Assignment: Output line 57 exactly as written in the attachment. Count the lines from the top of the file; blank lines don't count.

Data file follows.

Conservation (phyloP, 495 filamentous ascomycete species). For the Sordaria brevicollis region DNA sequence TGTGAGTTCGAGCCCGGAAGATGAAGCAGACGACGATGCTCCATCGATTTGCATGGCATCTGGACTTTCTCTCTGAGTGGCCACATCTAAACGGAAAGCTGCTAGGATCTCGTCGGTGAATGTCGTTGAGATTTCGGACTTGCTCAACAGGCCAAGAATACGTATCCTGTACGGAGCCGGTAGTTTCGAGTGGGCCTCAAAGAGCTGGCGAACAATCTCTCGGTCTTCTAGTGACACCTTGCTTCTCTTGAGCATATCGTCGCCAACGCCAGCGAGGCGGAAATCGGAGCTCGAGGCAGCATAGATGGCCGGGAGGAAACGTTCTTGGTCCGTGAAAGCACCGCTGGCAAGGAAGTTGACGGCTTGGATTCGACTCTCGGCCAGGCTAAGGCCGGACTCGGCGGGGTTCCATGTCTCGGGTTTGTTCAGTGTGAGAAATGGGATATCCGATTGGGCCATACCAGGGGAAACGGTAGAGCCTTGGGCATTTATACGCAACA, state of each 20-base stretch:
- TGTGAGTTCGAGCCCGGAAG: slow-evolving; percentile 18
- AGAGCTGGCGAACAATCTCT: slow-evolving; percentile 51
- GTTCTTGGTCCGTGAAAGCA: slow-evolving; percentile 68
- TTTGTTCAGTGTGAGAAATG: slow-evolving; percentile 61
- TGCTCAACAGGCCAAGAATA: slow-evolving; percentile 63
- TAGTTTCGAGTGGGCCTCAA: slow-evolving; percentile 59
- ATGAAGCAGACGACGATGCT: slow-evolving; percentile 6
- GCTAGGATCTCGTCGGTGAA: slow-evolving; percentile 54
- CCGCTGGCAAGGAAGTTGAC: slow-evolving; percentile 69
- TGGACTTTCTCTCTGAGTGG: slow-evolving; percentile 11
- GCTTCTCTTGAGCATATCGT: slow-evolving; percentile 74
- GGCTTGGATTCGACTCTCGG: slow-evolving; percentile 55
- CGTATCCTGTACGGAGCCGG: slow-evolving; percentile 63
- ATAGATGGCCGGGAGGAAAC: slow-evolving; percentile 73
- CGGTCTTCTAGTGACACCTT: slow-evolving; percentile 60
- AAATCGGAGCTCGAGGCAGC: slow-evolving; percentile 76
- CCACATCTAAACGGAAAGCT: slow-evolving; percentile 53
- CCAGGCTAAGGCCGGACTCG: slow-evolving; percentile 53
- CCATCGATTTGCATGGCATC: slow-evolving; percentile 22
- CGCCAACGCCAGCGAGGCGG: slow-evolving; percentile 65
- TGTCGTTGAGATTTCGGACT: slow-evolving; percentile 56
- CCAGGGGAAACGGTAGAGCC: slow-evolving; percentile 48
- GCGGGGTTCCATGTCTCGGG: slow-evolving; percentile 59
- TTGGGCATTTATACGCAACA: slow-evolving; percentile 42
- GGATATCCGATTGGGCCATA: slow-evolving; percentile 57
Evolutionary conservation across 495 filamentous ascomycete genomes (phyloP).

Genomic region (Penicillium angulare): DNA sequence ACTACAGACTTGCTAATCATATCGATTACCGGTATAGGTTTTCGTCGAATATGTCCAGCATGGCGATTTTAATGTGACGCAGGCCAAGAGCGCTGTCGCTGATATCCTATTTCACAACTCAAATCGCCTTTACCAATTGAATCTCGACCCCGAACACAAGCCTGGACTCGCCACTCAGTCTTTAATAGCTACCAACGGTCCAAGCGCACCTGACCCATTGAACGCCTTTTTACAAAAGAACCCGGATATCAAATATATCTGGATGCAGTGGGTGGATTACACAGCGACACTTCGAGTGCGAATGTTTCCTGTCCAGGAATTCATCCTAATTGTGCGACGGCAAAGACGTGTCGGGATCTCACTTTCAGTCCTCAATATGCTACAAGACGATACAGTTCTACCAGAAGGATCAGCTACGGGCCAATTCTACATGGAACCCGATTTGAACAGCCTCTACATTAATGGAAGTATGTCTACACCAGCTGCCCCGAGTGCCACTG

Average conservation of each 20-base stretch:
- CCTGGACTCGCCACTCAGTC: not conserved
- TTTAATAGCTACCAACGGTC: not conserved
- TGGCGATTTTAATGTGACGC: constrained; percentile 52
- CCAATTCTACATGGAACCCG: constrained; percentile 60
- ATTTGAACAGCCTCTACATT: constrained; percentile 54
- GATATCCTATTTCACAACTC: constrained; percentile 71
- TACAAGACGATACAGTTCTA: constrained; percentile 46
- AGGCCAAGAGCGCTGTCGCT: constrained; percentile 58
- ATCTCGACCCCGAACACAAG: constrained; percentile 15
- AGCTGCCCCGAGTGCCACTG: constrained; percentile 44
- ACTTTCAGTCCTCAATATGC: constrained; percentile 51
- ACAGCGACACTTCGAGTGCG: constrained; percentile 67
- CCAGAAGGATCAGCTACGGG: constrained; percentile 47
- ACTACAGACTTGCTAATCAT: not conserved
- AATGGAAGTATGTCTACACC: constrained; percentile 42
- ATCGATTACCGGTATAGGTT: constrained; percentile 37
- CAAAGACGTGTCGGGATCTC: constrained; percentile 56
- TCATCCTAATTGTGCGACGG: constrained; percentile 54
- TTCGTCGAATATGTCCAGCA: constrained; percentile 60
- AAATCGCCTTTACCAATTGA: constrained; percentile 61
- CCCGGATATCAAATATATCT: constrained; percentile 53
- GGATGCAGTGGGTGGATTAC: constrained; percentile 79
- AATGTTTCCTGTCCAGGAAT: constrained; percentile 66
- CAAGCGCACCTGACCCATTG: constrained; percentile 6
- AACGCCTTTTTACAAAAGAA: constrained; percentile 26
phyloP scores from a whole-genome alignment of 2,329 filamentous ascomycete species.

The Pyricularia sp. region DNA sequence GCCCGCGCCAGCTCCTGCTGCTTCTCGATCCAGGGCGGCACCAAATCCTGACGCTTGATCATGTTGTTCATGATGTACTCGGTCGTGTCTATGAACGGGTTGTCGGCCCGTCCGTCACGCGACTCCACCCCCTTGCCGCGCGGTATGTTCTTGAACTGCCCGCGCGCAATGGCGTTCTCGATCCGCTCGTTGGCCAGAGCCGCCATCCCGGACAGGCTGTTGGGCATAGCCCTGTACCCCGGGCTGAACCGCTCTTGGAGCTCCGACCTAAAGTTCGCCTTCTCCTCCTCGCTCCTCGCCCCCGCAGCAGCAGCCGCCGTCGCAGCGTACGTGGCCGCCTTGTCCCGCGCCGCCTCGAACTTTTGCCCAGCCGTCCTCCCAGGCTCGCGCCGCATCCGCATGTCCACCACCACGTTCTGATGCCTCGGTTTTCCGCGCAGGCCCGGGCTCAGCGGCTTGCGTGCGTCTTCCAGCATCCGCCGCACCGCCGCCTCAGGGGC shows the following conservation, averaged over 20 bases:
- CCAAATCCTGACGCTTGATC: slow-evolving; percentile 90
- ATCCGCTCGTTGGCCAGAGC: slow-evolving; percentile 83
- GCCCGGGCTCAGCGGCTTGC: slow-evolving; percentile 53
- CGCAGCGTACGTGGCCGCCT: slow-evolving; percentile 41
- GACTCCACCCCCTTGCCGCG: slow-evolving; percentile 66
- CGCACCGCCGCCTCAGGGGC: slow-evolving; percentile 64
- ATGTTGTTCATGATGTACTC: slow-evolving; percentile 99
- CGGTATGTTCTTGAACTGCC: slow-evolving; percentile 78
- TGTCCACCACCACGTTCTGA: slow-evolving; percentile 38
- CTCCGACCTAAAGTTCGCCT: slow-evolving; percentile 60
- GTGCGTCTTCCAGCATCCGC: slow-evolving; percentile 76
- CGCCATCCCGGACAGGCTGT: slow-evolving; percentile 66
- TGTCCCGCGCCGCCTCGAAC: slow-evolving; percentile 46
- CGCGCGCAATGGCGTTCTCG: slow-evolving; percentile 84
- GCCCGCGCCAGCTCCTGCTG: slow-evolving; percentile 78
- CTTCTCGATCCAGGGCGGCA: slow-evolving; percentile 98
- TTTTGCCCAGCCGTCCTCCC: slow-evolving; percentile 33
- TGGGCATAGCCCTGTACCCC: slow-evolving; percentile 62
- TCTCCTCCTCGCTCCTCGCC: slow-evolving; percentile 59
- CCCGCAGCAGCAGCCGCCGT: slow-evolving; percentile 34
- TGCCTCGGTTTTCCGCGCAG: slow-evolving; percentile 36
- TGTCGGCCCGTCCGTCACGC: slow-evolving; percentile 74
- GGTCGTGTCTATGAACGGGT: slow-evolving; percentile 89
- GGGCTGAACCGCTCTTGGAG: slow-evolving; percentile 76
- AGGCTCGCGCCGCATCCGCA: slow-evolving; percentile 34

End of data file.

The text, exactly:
- CCAAATCCTGACGCTTGATC: slow-evolving; percentile 90